Auden Poems - AQA exam Watch

rphil10
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hi,

Im taking the lit exam in January with AQA, using Auden poems
  • 1st September 1939
  • Victor
  • As i walked out one evening
  • James Honeyman
  • O what is that sound
  • Musee des Beux Arts
  • Miss Gee
Just wondering if anyone had any notes/advice for these (especially James Honeyman which i couldn't find much information for) or if anyone was studying the same to chat about.

Thanks
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rphil10
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ooh also can anyone give any information on his religious views. i found it hard to understand? :confused:
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Aelathehuntress
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I'm doing all of these poems and I could find practically nothing on James Honeyman - it's one of the worst of the lot for articles. I'll cut the fat and stick it in bullet points for you.

1st September 1939:
- There are 11, 9 line stanzas which is free verse, possibly to reflect the narrator's series of thoughts and reflections. This entirely contrasts the adapted ballad form used in the other poems (except Musee des Beaux arts).

- The date is very significant; September 1939 is the date which Hitler and Stalin invaded Poland, setting this poem is a very political realm.

- This idea of political language is supported by the line: 'As the clever hopes expire', which could be linked to Neville Chamberlain's policy of appeasement and the clever hopes expiring being Hitler's promise not to invade Poland.

- The first stanza is largely negative due to the negative semantic field created by words such as 'Uncertain', which uses the negative prefix to create a dubious atmosphere, and figurative phrases such as 'waves of anger and fear...circulating' which is clear symbolism for the army of darkness, ie the Nazis, sweeping destruction across the surface of the earth.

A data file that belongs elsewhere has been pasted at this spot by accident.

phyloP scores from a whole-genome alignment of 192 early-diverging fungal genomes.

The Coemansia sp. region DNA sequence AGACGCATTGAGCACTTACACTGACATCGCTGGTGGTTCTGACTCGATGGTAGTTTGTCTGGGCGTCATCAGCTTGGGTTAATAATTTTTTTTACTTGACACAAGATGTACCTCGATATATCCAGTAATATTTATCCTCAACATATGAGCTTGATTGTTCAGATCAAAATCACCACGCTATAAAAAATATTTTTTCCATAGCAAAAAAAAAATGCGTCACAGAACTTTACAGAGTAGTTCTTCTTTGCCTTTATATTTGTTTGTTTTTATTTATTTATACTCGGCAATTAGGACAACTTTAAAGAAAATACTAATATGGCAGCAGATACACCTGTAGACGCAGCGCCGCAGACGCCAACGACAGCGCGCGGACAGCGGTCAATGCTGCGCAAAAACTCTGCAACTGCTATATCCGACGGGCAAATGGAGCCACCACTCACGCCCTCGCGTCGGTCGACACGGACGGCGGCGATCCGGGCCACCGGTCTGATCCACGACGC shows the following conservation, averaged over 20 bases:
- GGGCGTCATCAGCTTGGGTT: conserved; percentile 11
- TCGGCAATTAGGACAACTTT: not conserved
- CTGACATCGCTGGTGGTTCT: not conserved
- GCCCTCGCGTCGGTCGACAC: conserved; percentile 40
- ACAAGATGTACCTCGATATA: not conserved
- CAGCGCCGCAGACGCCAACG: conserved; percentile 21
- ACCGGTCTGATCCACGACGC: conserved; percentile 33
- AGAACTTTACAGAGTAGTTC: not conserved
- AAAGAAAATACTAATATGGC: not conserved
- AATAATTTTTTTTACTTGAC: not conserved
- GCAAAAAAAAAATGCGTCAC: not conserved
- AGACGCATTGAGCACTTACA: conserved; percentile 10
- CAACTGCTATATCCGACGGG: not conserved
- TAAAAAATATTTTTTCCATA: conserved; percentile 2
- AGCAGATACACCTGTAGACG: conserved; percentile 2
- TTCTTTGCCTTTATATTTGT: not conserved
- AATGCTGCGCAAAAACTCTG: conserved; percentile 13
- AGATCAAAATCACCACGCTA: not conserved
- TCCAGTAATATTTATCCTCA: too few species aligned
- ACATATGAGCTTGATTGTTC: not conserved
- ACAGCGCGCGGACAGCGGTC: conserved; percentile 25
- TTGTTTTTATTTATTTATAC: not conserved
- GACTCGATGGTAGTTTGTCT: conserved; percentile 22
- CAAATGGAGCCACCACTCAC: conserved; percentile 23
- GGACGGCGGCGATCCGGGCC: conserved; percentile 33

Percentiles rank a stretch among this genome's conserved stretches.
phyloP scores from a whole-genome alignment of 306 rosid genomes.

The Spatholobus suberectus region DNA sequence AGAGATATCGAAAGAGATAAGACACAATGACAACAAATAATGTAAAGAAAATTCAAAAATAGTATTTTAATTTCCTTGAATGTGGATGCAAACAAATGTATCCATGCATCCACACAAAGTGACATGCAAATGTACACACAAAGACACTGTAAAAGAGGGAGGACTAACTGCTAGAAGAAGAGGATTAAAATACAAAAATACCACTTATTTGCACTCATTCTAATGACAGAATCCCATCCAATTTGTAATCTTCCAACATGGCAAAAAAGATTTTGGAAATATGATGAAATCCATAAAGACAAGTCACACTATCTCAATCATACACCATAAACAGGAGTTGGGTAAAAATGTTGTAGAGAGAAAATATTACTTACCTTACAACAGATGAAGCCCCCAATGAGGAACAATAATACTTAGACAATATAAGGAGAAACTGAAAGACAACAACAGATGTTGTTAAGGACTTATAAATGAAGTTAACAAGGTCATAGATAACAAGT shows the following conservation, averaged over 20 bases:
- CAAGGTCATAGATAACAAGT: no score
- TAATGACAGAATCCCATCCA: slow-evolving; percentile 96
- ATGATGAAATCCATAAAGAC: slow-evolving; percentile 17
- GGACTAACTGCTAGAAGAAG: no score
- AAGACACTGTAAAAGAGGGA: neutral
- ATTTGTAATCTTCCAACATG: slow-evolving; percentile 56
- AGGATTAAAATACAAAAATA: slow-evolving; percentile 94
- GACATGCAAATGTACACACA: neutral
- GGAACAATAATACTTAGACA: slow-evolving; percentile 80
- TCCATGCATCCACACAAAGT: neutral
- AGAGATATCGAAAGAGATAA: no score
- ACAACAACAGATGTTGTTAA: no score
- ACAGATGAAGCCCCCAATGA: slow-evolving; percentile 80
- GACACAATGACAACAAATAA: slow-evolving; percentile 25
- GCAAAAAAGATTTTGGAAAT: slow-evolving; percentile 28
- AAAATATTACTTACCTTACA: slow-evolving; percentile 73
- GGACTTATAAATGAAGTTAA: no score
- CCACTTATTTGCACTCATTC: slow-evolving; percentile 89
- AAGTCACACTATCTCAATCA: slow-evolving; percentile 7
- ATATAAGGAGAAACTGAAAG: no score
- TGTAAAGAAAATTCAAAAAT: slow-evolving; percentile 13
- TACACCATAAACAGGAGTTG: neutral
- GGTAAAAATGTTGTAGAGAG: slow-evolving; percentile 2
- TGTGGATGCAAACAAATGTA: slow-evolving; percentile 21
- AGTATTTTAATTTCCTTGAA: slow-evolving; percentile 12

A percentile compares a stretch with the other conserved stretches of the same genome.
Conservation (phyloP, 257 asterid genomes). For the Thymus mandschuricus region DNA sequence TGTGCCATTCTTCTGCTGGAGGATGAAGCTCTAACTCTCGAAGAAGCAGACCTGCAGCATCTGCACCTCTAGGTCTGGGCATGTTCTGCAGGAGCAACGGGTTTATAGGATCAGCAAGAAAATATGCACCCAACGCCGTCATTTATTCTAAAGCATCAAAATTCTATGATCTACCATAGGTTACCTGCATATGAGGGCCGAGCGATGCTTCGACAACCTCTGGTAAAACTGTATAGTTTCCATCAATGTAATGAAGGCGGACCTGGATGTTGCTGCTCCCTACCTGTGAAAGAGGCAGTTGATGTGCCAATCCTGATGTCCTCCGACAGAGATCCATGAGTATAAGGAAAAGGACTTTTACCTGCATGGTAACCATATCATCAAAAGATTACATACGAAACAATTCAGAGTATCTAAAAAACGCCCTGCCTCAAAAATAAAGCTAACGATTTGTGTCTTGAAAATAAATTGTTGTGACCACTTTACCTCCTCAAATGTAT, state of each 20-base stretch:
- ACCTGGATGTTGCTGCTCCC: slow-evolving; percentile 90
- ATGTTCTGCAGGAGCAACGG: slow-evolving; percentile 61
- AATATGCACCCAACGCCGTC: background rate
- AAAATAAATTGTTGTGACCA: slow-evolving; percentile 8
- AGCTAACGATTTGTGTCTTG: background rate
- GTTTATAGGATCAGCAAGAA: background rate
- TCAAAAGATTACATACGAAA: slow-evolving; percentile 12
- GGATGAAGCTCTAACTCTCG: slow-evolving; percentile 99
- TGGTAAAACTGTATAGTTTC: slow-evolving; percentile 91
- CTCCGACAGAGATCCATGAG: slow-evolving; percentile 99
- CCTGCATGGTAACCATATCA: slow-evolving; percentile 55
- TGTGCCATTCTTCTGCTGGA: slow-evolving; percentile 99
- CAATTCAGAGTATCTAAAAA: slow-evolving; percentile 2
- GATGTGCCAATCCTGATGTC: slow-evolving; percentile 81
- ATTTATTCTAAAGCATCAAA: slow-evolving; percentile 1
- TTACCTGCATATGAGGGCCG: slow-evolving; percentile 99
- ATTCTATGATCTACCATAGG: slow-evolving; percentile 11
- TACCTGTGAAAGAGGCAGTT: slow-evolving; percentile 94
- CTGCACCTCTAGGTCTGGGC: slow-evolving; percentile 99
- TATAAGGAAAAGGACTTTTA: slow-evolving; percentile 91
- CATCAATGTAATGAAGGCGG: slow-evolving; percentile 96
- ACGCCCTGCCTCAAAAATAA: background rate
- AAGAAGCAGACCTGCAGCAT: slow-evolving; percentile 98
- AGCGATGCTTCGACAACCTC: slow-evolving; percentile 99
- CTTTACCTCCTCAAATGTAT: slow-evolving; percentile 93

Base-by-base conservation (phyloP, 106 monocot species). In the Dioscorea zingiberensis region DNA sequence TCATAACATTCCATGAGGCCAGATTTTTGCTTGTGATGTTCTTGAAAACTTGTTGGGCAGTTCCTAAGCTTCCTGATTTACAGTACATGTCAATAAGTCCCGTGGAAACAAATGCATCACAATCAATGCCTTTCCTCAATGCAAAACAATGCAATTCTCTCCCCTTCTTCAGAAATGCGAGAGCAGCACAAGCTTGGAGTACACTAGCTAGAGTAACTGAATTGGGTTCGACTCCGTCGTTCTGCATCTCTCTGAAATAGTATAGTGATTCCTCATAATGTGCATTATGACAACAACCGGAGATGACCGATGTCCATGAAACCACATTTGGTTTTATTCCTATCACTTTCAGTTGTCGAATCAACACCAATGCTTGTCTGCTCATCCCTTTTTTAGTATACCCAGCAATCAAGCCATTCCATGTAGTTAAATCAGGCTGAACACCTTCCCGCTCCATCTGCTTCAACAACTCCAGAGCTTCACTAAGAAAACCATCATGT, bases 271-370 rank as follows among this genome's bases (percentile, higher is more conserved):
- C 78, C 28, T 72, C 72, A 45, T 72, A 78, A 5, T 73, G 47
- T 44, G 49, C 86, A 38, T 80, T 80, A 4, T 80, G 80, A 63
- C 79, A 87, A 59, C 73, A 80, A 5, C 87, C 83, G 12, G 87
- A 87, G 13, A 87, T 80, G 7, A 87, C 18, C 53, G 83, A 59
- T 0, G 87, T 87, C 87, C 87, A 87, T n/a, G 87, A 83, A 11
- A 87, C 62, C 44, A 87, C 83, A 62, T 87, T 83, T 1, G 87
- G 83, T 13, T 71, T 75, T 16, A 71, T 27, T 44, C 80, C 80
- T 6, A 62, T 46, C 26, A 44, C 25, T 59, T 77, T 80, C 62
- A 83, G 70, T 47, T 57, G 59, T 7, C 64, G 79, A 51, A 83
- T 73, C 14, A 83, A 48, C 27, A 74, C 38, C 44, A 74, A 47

- In the second stanza there is an allusion to 'Luther' (1483-1586), who was the founder of the Protestant movement and was deeply anti-Semitic; the narrator blames Luther for the rise of prejudiced dictators.

- He then goes on to substantiate Hitler's actions with the lines 'those to whom evil is done, do evil in return'. It is no secret that Hitler was abused as a child and so a psychoanalytical reading of this could be the justification of what occurred at Linz caused Hitler to become this 'psychopathic god'. The religious lexis of 'God' suggests the unfathomable level of indoctrination and takes a real hack at human nature for practically worshipping dictators.

- Again in the third stanza, there is another allusion a historical figure - this time it is Thucydides (460-395 bc), the father of political realism who believed in 'might rather than right', foregrounds the message that human behaviour is static.

- Into stanza four and we are greeted by an interesting modifier: 'blind skyscrapers' which could ultimately be alluding to America's position at the start of the war, either way they are somewhat anthropomorphised and could rely the message that America would much rather be oblivious that blind themselves from the truth than become involved in international politics.

- There are more historical figures alluded to in stanza six - 'mad' Nijinsky and Diaghilev. Nijinsky was a ballet dancer and Diaghilev is director, it is rumoured that there were homosexual relations between the pair until Diaghilev married (a women) prompting 'mad' Nijinsky to write erratic and disturbing letters to Diaghilev. The love went sour and as explained in the remainder of the stanza, it's main purpose is show the selfish nature of man.

- I'll finish with a really useful A03 point - the line 'We must love each other or die' was adapted in later versions of the published poem. It was changed to 'we must love each other and die' which really distorts the mood from optimism to just plain pessimism. Again it all adds to this sense of man's greed and man's selfish nature which will ultimately lead to man's destruction.